There WERE two sides in the war, and yet the Southern or Confederate angle is totally omitted in this story. We are told of the “Union staging areas,” of the “wounded boys of Connecticut regiments” being hospitalized, why the “Yankees never forded the Antietam Creek,” and about the Pry house and farm where Union General George McClellan’s headquarters were located. The only Southerner mentioned was General Robert E. Lee whose “first invasion of the North” was stopped.

The Northern troops far outnumbered the Confederates, to be sure, and the rebels were driven back to the very outskirts of Sharpsburg, the name by which the battle is known by Southerners. The question, which has loomed large for many years, is given the numerical superiority, why “Little Mac” McClellan did not pursue the retreating Confederates, who were able to get across the Potomac and into the waiting homeland of Virginia. THAT might have produced a victory, as the battle was basically a draw and only a tactical advantage went to the Union.

Dr. Jonathan Letterman Union

There were two brave armies that met on the field of battle for that 12-hour bloody melee, which must have seemed a lot longer when it was over. The Union brought 75,316 men storming into the torrent of ball and shot that day, resulting in 2,108 being killed, 9,549 wounded, and 753 listed as missing.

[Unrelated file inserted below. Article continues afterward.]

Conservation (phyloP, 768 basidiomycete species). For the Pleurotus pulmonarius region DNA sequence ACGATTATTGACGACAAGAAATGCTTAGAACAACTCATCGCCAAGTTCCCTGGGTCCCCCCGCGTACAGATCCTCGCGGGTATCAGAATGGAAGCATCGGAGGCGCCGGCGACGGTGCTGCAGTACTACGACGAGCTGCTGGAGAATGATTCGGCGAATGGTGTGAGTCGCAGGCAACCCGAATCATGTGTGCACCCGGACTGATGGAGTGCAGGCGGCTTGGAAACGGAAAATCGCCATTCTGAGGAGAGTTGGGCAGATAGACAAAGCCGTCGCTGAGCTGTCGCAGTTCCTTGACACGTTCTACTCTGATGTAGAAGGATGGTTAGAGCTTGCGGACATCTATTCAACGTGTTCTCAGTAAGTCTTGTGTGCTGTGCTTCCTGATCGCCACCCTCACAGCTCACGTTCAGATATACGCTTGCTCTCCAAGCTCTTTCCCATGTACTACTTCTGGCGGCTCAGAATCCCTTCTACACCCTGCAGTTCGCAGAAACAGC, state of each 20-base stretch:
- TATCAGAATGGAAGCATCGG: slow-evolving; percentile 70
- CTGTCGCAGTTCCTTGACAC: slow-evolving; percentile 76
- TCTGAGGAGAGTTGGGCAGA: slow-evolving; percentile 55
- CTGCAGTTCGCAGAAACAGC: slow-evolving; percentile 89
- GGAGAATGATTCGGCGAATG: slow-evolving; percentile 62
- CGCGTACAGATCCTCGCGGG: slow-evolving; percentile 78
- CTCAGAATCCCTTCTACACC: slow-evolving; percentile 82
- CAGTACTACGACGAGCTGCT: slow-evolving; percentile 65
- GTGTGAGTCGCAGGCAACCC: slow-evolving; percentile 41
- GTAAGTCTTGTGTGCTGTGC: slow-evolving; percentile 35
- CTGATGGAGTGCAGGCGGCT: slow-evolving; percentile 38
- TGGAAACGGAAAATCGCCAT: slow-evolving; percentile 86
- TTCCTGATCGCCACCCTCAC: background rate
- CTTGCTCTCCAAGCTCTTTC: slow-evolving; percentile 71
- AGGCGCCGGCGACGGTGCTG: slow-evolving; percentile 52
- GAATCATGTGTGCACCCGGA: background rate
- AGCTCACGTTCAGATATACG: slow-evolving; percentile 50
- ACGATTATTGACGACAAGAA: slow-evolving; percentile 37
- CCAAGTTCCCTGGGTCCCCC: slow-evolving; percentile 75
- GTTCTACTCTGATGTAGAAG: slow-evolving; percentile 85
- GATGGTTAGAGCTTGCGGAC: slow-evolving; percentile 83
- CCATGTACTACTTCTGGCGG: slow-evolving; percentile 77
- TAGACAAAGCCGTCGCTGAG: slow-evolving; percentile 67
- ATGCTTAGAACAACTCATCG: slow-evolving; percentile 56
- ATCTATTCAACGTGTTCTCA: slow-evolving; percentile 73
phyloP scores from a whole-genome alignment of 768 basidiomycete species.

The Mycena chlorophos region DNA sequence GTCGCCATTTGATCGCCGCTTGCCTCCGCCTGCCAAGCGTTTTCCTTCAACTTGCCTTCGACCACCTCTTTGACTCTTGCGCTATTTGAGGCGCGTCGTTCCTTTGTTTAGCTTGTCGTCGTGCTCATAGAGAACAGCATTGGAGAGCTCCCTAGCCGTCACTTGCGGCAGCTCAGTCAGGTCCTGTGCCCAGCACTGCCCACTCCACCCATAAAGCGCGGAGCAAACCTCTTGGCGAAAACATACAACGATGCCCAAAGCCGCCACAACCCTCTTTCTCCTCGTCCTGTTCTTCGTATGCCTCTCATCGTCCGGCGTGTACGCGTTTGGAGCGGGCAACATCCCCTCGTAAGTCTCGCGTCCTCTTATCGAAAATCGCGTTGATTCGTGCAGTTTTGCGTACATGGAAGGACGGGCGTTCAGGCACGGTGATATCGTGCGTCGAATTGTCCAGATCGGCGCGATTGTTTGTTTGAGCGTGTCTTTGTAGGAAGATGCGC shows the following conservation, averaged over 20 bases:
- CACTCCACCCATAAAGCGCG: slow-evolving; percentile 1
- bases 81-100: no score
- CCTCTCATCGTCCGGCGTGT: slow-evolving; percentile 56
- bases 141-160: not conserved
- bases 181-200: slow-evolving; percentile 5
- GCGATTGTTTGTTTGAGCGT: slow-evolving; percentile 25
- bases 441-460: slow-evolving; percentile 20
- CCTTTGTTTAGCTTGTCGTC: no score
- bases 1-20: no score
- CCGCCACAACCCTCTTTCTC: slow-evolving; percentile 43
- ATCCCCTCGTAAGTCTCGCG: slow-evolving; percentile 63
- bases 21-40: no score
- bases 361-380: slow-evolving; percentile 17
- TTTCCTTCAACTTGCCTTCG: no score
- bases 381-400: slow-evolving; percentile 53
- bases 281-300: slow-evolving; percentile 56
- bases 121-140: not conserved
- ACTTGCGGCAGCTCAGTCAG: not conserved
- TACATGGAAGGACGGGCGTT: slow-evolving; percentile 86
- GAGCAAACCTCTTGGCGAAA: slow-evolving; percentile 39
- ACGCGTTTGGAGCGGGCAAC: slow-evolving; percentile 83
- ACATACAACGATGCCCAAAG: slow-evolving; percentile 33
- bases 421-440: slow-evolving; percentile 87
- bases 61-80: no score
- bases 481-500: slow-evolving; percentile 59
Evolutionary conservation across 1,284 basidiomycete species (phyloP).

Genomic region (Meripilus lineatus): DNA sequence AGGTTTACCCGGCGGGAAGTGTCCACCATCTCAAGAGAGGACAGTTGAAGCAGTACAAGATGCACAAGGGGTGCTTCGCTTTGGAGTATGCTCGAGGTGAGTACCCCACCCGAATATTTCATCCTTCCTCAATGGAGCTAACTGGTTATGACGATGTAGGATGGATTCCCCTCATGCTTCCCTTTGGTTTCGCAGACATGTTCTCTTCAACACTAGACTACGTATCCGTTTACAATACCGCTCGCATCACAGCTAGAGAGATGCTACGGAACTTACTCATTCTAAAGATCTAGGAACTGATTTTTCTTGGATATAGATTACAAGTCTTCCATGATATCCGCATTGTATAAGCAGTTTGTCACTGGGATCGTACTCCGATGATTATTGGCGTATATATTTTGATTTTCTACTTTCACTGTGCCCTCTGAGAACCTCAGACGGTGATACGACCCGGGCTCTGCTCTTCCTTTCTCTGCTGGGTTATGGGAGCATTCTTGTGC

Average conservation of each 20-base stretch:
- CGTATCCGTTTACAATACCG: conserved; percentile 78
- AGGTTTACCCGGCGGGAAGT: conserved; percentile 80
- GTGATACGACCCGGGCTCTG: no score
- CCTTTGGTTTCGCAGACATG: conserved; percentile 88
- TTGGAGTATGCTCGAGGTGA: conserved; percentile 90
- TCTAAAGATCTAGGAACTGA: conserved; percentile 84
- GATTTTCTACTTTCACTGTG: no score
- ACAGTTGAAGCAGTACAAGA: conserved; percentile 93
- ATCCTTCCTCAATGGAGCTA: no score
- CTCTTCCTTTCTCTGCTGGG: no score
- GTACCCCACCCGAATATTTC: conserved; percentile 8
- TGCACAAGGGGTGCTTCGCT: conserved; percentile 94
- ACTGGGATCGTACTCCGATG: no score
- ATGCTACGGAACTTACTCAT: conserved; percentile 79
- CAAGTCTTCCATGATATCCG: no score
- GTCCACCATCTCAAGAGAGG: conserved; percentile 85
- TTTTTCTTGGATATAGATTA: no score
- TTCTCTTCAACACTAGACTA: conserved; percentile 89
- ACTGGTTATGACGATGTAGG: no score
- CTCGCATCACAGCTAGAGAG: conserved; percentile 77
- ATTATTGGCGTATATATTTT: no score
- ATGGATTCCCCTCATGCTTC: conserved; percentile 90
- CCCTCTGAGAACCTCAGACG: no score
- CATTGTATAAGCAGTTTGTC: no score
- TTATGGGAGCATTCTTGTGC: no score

The other army was the Confederate one, which numbered 51,844 and which resulted in 2,700 killed, 9,024 wounded, and some 2,000 missing.  The men from the South who stormed those fields that fall September day deserve the same attention, mention and coverage as did the combatants from the North.

The only real winner of the war was President Abraham Lincoln, giving him the bully pulpit to issue his Emancipation Proclamation, purportedly “freeing the slaves,” though it freed them only in the seceded states, leaving many in border states and the Northern states as enslaved as before the war. People tend to forget that little salient fact.

Doubtless I was a student of journalism and newspaper practice a few dozen years prior to that of Mr. Raasch, but no matter the year, we were taught to be objective, to give both parties their due, and not to make a bloody slaughterhouse sound like only one entity participated.

The “bloodiest single day of the Civil War” deserves better treatment than that served up in USA Today.

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Martha M. Boltz

Martha Boltz is a frequent contributor  to the long running Civil War features in The Washington Times America At War feature in the print and online editions. She has been a regular contributor to the original Civil War Page and its successor page since 1994, and is a civil war buff, historian, and writer. "Someone said that if we don't learn about the past, we are condemned to repeat it," she said, "and there are lessons of all sorts inherent in this bloody four-year period of our country's history."  She is a member of several heritage and lineage groups, as well as the Montgomery County Civil War Round Table. Her standing invitation is, "come on down - check the blog - send me your comments and let's have fun with its history and maybe learn something at the same time."